The Crisis of Zionism
By Peter Beinart
Times Books, 304 pages, $26
It’s not often that the publication of a book is preceded by months of debate about its central argument. But that has been the fate of Peter Beinart’s “The Crisis of Zionism,” for which defenses and denunciations stretch back to 2010. It was then that Beinart published an article in The New York Review of Books setting out his thesis and launching himself as a high-profile Zionist critic of Israel. Over the past few weeks, you would have needed blinders and earplugs, or at least the ability to tune out Twitter and the websites that make up the shtetlsphere, in order to have an independent response to his ideas about American Jews and their apparent complicity in Israel’s downward spiral. But rather than react to a Jeffrey Goldberg blog post that answered an Andrew Sullivan Tweet about some article in defense of Beinart’s op-ed, I’d like to just look at the book.
Beinart offers, essentially, an argument in the form of an extended psychological profile. He thinks Jews have not adjusted well to the vertiginous rise in fortune they have experienced over the course of the 20th century. The perpetual victims have become corrupted by the sudden experience of power — mostly because of their inability to move beyond seeing themselves as victims. For Beinart, the preponderance of Israelis and those Jews running the American Jewish establishment (his catch-all for that minority within a minority with enough money to buy influence) fit the classic psychology of the abused child who tragically grows up to become the abuser.
Have we heard this before? Absolutely. Beinart presents it as a revelation, but it’s hardly a new notion that terrible things can be justified when it is “always 1939.” This, however, is the main insight from which he spools out the rest of his case. He writes with the blind enthusiasm of a new convert, thrilled to point out, for example, his disgust with a photo of Israeli F-15s flying over Auschwitz that hangs in the office of Malcolm Hoenlein, who runs the Conference of Presidents of Major American Jewish Organizations. Hoenlein, Beinart writes, “has decorated his conference room not with the image of the reality he helps perpetuate, but with the image of the fantasy he superimposes on that reality.”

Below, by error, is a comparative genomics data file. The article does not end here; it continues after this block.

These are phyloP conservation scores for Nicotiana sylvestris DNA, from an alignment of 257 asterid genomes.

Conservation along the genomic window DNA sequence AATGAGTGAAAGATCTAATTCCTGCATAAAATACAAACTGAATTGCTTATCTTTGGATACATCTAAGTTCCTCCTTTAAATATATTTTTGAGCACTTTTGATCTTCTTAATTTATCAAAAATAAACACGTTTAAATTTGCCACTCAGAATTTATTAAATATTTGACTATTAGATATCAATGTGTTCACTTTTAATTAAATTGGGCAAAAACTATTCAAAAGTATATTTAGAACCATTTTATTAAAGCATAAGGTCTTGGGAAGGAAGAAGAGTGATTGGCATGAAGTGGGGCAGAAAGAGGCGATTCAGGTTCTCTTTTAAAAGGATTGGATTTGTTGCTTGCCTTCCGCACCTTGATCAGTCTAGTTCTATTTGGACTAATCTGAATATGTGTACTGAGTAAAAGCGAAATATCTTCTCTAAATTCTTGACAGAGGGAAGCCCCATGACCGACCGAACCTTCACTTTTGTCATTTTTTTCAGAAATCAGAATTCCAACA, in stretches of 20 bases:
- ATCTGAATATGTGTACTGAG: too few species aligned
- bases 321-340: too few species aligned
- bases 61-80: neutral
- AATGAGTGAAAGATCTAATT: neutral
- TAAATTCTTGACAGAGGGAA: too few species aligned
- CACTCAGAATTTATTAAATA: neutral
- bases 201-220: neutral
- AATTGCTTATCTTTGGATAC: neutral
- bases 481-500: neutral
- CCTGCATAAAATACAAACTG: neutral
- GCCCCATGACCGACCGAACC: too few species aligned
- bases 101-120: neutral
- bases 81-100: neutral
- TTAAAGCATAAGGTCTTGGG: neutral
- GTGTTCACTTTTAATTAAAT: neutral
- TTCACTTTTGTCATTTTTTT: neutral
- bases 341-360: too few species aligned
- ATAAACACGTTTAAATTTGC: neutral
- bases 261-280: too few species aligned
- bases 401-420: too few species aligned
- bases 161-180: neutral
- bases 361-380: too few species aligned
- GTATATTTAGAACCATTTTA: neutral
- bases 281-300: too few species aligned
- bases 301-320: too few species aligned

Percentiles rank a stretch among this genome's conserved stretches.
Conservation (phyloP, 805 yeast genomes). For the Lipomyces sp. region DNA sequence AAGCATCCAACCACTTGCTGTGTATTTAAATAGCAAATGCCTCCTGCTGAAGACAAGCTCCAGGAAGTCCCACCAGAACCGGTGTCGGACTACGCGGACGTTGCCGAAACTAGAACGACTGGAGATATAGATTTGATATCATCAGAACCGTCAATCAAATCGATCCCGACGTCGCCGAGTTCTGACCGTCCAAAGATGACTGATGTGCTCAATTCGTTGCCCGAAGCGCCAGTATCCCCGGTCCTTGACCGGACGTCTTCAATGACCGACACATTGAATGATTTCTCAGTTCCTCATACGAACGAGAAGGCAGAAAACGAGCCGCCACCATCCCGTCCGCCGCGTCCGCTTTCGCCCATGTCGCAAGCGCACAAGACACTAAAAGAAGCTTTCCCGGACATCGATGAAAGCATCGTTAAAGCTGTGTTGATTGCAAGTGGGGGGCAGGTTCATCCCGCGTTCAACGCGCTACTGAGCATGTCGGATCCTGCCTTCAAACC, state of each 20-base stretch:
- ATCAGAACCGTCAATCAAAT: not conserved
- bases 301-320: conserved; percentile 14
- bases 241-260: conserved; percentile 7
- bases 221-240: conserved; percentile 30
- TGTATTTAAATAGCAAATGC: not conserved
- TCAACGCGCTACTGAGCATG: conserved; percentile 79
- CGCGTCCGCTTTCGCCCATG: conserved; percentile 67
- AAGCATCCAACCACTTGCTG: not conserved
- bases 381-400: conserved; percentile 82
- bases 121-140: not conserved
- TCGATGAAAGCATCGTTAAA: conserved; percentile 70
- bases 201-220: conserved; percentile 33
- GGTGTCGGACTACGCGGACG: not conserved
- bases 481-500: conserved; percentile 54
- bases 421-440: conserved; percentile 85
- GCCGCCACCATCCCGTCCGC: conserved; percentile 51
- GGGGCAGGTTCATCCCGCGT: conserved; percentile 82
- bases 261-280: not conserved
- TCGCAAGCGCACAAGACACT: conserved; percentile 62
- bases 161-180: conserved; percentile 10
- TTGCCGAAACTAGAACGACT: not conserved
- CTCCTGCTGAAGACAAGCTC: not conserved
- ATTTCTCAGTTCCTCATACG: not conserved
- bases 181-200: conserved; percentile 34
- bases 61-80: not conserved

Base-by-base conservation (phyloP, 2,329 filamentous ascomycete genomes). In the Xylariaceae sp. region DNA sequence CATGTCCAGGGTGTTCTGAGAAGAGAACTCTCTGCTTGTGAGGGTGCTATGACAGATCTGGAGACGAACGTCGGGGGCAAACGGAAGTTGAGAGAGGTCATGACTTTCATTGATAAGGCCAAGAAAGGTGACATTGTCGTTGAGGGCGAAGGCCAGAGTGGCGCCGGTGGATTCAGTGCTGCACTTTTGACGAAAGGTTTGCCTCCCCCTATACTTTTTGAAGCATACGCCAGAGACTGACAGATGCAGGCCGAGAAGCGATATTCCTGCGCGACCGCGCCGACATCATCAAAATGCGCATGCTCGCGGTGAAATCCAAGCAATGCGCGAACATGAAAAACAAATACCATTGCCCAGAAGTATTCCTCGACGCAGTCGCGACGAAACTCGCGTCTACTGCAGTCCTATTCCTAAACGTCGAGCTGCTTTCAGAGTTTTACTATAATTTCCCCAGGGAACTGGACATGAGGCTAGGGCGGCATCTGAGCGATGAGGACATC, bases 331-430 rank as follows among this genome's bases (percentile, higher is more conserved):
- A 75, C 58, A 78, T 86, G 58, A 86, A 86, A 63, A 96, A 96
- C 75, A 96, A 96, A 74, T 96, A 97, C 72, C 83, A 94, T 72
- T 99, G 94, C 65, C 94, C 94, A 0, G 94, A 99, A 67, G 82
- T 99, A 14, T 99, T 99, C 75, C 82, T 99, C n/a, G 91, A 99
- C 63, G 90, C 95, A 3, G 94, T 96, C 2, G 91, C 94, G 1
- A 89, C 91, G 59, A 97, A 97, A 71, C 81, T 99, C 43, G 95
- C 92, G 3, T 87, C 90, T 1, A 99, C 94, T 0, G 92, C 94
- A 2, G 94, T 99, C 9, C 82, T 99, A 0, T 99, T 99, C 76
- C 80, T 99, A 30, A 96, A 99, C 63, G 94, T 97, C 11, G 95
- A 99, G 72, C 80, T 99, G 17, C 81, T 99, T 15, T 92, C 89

That “reality” is the occupation and the daily harm it causes to Palestinians and, consequently, to the future of democracy in Israel. This is Beinart’s argument: Jewish politics can be reduced to pathology. Just because it isn’t groundbreaking doesn’t make it untrue. And personally, I agree with the obvious takeaway that “because we don’t talk much about Jewish power, we rarely grapple with the potential for its abuse. Instead we tell ourselves that we are still history’s victims whose primary responsibility is to survive.”
But it’s the excessive simplicity of this formulation that points to the book’s many problems. When Beinart begins to tell his version of how the conflict came about and how Israelis and Americans are shaping it today, it becomes obvious that Jewish psychology is not really an adequate explanation.
For one thing, Beinart removes all agency from Israel’s adversaries. Time and again, he makes the point that if only Israel ended the occupation, everything would resolve itself. Sometimes this forces him to simply ignore reality. In his telling, Israel’s relations with Turkey went sour over the past three years only because of Israeli actions (that is, Operation Cast Lead and the disastrous raid on the flotilla headed for Gaza). He makes no mention of the fact that Turkey’s leaders had their own political and strategic reasons for turning on Israel and that the populism sweeping the region often exploits anti-Israel feeling (which exists, a least in part, regardless of what Israel does) to unify and consolidate power.
Another example is Beinart’s assumption that if the occupation ends, Israeli Arabs will feel more contented living in a state with an anthem and a flag that don’t represent them. They would be able to take solace, he writes, in neighboring Palestine, “a country that expressed their special character as a people, even if they chose not to live there.” It’s not clear why Beinart thinks Israeli Arabs would instantaneously abandon the dream of a greater Palestine when many Jews have failed to do so even after having their Zionism fulfilled on part of the land for 60 years. To grapple, however, with Palestinian motivation would be to acknowledge that some things are out of Israel’s control.